Australian researchershave found that it is alcohol ingeneral and not necessarily aningredient specific to beer orwine that causes an increasein blood pressure. Renate R.Zilkens, PhD, and colleaguesfrom the University of WesternAustralia School of Medicineand Pharmacology monitoredfor 4 weeks 24 healthy, nonsmokingmen aged 20 to 65with normal blood pressureand no history of heart disease.The men were randomlyassigned to 4 different drinkinggroups: 13 oz (half a bottle) ofred wine per day, 13 oz of nonalcoholicred wine, 37 oz (3cans) of beer per day, or noalcohol. Each man was monitoredfor blood pressure andblood vessel functioning, aswell as providing blood andurine samples.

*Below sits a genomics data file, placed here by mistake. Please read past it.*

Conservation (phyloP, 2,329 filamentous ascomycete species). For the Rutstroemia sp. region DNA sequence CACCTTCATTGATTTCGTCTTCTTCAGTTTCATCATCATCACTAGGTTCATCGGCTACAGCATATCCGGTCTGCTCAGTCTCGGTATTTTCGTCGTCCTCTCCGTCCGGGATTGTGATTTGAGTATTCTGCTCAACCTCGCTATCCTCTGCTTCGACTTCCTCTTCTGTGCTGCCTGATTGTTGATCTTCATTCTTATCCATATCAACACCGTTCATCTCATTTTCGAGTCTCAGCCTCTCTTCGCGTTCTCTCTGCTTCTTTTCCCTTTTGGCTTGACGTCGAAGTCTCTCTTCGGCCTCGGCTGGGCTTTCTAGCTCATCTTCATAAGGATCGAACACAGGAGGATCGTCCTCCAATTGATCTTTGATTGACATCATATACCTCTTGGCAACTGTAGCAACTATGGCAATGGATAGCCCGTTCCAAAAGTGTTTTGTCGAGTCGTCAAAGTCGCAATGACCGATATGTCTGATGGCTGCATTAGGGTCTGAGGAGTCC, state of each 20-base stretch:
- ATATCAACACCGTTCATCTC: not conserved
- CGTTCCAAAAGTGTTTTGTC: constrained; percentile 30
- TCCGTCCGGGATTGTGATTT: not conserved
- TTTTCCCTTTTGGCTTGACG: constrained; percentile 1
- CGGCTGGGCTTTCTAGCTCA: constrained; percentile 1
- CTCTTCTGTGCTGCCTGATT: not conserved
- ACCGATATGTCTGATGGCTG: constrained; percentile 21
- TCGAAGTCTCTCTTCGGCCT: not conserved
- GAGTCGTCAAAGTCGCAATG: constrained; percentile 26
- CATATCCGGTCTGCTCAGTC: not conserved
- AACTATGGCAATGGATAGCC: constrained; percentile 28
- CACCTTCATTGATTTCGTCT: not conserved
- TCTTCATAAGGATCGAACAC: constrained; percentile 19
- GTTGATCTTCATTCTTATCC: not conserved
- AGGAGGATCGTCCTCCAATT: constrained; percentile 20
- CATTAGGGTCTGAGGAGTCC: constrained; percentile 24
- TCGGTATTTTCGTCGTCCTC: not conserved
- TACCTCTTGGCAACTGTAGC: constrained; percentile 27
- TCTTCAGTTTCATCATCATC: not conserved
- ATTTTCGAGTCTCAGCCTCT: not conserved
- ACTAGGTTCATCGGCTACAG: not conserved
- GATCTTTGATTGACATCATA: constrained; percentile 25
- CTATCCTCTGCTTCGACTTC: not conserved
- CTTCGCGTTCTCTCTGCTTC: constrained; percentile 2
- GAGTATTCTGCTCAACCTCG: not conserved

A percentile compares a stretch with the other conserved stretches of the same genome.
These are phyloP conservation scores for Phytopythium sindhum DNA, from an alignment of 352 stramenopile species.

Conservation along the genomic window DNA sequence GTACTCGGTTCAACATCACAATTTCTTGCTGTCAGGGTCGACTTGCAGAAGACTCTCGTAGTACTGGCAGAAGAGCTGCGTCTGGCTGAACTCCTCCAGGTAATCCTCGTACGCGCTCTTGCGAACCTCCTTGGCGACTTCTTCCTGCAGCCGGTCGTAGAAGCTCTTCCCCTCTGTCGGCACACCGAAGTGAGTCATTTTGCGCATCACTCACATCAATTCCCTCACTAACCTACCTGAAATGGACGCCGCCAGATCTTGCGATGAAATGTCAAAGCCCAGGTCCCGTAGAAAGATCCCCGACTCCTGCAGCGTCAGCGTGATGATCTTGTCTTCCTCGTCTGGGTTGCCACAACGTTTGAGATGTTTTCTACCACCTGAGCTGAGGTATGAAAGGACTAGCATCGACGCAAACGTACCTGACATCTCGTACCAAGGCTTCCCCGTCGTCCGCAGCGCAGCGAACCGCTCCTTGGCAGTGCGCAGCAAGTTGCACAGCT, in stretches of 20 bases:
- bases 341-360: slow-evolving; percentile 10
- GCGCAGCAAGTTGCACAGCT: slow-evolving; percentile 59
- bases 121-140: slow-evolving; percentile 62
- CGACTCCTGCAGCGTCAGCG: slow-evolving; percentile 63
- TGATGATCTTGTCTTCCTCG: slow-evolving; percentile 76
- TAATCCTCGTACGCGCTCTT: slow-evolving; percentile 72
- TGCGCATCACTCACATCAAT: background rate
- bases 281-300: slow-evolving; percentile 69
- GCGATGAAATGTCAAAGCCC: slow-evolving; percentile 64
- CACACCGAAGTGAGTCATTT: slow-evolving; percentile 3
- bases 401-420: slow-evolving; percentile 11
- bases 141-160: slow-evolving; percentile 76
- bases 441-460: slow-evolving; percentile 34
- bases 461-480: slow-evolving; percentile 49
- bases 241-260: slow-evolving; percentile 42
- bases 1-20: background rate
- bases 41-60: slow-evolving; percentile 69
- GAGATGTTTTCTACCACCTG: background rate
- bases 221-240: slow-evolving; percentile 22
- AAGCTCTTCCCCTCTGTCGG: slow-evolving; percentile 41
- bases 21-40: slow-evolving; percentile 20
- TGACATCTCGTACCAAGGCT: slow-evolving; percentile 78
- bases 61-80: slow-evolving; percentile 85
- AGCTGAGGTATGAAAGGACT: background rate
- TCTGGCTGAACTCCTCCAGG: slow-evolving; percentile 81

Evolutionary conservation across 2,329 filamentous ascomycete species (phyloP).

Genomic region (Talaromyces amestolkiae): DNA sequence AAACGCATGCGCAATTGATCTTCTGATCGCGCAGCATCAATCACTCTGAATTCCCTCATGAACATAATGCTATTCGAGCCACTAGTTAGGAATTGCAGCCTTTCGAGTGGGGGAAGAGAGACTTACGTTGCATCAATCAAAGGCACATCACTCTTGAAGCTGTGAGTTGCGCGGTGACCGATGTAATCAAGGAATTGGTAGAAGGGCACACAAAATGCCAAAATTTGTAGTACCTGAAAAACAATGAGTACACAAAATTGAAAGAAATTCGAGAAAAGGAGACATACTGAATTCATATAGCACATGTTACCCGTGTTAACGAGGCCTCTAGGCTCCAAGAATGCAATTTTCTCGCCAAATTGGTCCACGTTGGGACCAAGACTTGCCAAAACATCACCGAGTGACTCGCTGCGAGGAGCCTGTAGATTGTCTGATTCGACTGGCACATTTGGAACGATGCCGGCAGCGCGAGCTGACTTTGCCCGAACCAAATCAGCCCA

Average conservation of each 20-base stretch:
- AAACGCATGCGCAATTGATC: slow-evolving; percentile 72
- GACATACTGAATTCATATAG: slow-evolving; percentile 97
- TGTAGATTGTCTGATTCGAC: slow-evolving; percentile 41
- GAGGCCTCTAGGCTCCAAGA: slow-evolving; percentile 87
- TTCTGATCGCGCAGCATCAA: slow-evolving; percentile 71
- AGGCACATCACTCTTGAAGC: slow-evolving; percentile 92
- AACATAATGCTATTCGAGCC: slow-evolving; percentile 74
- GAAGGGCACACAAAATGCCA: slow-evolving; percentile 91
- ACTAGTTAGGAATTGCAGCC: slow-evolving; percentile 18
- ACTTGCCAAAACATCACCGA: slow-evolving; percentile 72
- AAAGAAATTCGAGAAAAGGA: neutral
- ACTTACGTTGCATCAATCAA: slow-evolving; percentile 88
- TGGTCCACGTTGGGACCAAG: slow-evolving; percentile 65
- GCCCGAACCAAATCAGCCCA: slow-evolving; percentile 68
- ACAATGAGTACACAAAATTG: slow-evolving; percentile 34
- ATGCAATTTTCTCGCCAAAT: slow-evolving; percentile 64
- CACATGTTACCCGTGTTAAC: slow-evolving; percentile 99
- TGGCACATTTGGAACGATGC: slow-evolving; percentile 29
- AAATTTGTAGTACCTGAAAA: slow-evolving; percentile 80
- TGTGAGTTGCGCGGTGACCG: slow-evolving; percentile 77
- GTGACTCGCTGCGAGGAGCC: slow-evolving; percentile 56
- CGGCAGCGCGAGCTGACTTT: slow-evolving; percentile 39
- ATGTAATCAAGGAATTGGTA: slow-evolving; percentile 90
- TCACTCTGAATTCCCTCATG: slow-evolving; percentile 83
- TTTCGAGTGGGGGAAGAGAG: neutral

The beer-drinking grouphad a systolic pressureincrease of 2.9 mm Hg, whilethe wine drinkers had a systolicpressure increase of 1.9mm Hg. The nonalcoholicwine group had no increase inblood pressure. Beer drinkersalso experienced an increasein sleeping heart rate of 5beats per minute, while winedrinkers experienced a 4.4-beats-per-minute increase.The researchers concludedthat alcohol itself raises bloodpressure, not specifically wineor beer. They noted, however,that these results apply to menwith normal blood pressure.